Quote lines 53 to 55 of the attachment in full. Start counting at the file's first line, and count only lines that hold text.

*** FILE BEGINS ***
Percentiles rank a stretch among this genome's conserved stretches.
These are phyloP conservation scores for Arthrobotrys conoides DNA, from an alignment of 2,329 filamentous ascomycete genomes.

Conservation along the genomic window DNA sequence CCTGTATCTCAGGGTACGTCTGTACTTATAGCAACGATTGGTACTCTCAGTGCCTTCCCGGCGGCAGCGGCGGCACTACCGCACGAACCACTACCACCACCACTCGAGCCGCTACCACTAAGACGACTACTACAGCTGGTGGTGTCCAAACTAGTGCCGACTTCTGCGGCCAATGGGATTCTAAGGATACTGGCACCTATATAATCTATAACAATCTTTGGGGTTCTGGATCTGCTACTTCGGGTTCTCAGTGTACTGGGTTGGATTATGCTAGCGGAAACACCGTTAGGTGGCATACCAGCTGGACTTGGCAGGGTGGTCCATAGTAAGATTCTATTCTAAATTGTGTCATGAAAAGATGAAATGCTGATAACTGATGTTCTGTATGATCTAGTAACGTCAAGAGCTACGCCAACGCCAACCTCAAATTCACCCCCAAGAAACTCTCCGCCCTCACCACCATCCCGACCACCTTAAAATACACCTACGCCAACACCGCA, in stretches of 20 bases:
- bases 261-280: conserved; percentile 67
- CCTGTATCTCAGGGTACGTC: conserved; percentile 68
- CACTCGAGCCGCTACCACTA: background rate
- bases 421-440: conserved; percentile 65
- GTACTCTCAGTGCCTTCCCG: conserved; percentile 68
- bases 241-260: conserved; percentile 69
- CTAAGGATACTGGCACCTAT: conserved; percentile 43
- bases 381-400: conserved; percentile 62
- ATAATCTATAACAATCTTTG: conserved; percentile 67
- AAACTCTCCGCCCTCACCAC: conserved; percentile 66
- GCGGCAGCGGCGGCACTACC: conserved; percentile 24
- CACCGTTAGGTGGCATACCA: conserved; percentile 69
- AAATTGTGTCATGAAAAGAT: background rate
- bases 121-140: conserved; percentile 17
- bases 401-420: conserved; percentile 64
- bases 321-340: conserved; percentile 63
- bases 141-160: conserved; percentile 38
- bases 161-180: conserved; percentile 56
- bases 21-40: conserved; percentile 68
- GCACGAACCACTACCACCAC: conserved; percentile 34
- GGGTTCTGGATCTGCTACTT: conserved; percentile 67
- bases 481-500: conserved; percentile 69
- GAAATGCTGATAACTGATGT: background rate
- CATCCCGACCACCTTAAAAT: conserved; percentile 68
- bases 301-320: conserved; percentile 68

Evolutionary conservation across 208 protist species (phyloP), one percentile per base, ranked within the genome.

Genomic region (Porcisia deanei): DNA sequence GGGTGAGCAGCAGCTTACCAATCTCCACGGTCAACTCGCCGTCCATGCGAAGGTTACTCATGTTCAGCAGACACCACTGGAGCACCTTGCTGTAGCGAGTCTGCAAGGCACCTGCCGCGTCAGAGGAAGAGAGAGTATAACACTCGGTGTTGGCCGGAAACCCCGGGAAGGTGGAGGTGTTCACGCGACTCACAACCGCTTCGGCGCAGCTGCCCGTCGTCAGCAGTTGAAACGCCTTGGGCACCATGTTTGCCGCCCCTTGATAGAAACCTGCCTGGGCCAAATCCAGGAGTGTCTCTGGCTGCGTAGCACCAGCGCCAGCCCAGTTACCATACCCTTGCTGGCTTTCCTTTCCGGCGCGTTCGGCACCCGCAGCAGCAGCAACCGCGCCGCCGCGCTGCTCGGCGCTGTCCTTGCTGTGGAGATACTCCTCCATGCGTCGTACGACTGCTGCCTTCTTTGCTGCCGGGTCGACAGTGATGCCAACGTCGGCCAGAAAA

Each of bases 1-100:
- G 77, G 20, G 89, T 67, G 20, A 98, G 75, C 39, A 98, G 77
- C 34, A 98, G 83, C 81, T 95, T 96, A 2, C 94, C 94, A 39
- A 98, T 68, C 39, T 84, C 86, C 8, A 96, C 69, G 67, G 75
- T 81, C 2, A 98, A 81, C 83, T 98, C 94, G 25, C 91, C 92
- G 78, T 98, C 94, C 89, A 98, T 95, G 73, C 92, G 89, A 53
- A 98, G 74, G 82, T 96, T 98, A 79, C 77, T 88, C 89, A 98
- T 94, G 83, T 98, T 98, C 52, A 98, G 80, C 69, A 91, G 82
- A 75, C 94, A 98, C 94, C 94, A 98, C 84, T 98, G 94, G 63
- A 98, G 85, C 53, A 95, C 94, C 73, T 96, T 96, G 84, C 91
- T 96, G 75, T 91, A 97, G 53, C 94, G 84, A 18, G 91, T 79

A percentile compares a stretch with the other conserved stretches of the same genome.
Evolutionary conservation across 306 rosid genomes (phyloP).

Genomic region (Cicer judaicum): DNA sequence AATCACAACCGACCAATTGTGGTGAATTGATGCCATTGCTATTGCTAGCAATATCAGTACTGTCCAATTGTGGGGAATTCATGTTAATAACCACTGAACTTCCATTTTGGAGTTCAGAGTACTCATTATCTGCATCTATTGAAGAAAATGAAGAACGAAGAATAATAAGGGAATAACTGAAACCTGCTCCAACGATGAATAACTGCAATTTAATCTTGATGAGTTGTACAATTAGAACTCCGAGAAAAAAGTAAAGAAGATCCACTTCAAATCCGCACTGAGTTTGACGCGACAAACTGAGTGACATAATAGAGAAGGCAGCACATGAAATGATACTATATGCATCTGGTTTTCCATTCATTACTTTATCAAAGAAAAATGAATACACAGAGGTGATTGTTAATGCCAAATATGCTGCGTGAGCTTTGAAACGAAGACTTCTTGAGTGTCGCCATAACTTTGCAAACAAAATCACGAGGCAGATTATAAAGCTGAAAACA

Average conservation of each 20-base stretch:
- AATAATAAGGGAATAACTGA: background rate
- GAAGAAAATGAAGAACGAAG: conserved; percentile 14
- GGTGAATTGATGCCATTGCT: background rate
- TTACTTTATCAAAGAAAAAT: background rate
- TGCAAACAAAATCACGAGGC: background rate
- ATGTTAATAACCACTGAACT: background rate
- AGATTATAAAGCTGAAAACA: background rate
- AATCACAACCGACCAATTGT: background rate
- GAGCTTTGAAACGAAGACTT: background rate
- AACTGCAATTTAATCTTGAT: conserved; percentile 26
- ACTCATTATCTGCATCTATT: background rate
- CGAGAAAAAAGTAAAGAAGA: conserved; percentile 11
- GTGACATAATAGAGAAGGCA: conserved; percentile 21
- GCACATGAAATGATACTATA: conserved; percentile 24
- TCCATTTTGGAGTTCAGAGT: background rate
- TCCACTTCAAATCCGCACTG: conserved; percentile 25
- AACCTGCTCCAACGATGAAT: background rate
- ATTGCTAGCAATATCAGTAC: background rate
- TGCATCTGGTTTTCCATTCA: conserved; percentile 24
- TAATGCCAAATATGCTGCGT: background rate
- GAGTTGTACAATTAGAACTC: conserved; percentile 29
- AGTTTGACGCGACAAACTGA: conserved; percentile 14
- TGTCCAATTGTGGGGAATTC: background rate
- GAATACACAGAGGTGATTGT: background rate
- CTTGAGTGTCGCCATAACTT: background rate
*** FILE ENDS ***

- AATCACAACCGACCAATTGT: background rate
- GAGCTTTGAAACGAAGACTT: background rate
- AACTGCAATTTAATCTTGAT: conserved; percentile 26